Tuesday, August 1, 2017

What are we thinking? Or Are we?

Browsing through the fashion literature in a San Francisco waiting room recently I was struck by the pervasive narcissism of so much of humanity. Pondering the superficiality of what is being offered as models for admiration made me long for fashion more down to earth.  Is high fashion truly cool?  Do these images represent values you respect or want your children to aspire to?  Beyond the obvious affectation and self-centeredness is a lack of modesty and an awareness that the world doesn’t really revolve around them…or any of the rest of us.

For us to live the high life, or even the not so high life, requires enormous systems of supply and refuse, the functionality of which depends on highly organized machine-like efficiency.  These are systems that are typically kept out of sight and out of mind…and for good reason: they can be deeply disturbing…and they are growing steadily as our unbridled population spreads out over the countryside.

Efforts like reducing carbon emissions or water usage, while perhaps commendable in their own right, are only treating symptoms of an underlying problem. Consider our endless efforts to control and conserve water while simultaneously accepting the growth of more people.  If we restrict water usage but allow population to grow the result is more and more people using less and less water.  Our feckless leaders, who probably don’t know any better, just keep kicking the can down the road.  But that is only the tip of the iceberg because providing water allows for additional human beings and this has far greater impact on earth’s resources than just water.  Consider the following, as I partially listed in “Footprints in Tomorrow’s Mud” (5-1-14), the average American in an average lifetime will:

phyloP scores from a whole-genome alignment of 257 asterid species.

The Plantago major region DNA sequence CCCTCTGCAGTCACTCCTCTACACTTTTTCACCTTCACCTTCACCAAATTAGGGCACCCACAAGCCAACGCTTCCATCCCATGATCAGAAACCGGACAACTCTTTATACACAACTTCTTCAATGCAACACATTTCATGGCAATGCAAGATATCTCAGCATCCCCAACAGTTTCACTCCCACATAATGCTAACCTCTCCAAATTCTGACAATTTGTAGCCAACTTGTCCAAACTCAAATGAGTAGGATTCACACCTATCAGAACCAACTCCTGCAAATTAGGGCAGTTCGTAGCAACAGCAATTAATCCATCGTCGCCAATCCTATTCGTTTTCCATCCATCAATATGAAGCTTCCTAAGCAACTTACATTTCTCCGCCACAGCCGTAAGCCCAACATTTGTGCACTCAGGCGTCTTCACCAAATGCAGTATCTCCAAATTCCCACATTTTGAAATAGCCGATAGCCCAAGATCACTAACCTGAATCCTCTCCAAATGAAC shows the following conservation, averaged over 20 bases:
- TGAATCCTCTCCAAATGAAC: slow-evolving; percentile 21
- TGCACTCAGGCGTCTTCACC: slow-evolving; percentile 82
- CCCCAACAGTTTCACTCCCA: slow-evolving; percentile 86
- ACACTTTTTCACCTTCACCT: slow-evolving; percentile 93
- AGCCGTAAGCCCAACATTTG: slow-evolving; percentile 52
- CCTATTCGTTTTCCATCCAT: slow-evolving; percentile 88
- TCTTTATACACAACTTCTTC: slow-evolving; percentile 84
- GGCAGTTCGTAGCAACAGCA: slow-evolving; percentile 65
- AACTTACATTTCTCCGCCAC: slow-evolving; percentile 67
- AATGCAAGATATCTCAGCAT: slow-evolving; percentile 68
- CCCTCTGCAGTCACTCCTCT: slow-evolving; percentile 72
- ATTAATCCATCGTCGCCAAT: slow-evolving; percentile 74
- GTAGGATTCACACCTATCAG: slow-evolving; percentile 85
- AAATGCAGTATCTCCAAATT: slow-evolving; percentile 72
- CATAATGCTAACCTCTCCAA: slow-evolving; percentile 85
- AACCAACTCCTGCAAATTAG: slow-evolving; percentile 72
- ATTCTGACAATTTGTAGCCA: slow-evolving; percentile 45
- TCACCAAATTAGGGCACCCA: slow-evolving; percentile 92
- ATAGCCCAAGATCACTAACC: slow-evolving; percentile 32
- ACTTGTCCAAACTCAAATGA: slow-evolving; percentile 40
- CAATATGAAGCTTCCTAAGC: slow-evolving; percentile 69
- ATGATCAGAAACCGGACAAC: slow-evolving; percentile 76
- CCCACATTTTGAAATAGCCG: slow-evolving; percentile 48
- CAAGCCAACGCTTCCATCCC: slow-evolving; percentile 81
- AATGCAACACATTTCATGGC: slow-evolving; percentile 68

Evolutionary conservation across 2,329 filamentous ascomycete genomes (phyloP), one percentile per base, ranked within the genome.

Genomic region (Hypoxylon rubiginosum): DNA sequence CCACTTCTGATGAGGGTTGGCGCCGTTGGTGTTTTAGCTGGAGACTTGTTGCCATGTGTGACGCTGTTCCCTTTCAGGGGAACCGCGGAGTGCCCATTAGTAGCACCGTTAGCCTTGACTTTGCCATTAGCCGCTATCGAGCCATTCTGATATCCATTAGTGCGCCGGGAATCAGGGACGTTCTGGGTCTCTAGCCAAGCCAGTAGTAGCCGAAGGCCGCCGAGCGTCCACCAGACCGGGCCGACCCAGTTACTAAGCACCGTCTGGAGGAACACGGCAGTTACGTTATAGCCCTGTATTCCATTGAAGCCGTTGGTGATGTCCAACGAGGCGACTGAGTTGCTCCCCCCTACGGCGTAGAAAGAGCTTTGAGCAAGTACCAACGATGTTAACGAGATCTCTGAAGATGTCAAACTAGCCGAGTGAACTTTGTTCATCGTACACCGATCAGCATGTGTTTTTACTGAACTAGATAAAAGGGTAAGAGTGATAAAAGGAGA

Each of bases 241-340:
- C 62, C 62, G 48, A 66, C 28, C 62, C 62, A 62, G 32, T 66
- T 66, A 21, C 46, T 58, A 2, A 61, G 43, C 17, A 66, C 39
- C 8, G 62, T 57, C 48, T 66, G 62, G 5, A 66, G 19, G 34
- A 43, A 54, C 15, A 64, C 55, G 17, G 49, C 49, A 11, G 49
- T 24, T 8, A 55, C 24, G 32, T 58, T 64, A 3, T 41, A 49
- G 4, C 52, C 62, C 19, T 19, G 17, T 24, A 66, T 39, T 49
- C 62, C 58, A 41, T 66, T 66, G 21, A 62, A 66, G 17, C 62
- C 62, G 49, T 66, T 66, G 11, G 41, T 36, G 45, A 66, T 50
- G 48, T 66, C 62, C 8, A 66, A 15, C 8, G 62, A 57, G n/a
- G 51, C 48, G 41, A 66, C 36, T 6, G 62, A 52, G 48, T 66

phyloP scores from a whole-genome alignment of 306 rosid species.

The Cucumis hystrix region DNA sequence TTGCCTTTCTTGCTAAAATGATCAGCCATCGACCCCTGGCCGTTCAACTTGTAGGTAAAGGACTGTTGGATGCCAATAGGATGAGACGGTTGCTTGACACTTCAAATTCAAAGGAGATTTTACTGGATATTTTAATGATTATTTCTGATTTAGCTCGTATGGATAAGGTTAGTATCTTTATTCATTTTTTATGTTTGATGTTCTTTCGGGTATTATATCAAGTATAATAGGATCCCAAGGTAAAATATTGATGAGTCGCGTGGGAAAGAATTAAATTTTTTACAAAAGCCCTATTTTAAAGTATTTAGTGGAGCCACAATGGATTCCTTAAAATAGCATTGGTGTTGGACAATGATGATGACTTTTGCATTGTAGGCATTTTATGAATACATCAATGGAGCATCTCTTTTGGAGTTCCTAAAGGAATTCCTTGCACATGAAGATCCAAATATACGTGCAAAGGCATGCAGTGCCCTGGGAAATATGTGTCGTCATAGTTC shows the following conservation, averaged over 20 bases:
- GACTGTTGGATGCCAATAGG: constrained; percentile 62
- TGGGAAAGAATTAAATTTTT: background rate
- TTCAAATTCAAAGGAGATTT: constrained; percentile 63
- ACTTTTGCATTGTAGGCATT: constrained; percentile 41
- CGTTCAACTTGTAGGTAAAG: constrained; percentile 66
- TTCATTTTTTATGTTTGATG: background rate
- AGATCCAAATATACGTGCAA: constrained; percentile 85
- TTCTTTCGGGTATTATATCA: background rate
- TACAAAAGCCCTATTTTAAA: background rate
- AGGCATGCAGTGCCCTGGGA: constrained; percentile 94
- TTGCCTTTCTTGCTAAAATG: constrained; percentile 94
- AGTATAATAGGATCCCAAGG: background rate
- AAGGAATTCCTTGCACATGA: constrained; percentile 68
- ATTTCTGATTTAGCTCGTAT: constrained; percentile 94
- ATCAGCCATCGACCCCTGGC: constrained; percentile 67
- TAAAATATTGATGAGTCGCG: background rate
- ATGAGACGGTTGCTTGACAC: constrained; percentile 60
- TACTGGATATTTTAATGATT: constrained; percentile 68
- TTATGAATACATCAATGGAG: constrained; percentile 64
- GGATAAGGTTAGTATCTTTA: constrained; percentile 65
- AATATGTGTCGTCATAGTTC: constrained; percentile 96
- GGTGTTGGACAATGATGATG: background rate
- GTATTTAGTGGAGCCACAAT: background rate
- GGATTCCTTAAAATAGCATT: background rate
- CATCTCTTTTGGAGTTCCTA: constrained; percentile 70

Use 1.8 million gallons of water
Burn 31,350 gallons of gasoline
Discard 64 tons of garbage to landfills
Use 29,700 pounds of plastic
Use 43,371 aluminum cans
Eat 7000 animals
Etcetera, etcetera, etcetera

Multiply that by 340 million Americans and the impact on our planet’s resources, as well as our supply and refuse systems, becomes obvious.

When I see satellite images of our cities overrunning the natural landscape with asphalt, concrete, and lights I can’t help but draw parallels to medical images of viruses overrunning healthy tissue.  Cities will surely dominate our future, but I hope our cities can be restrained and be parts of the larger natural landscape rather than country or planet-wide megalopolises sprinkled with token parks and wildlife refuges.  We may be the dominant species, but we should nevertheless modestly remember that we are still just a species among species and that the planet belongs to all of us.  Doesn’t it?

No comments:

Post a Comment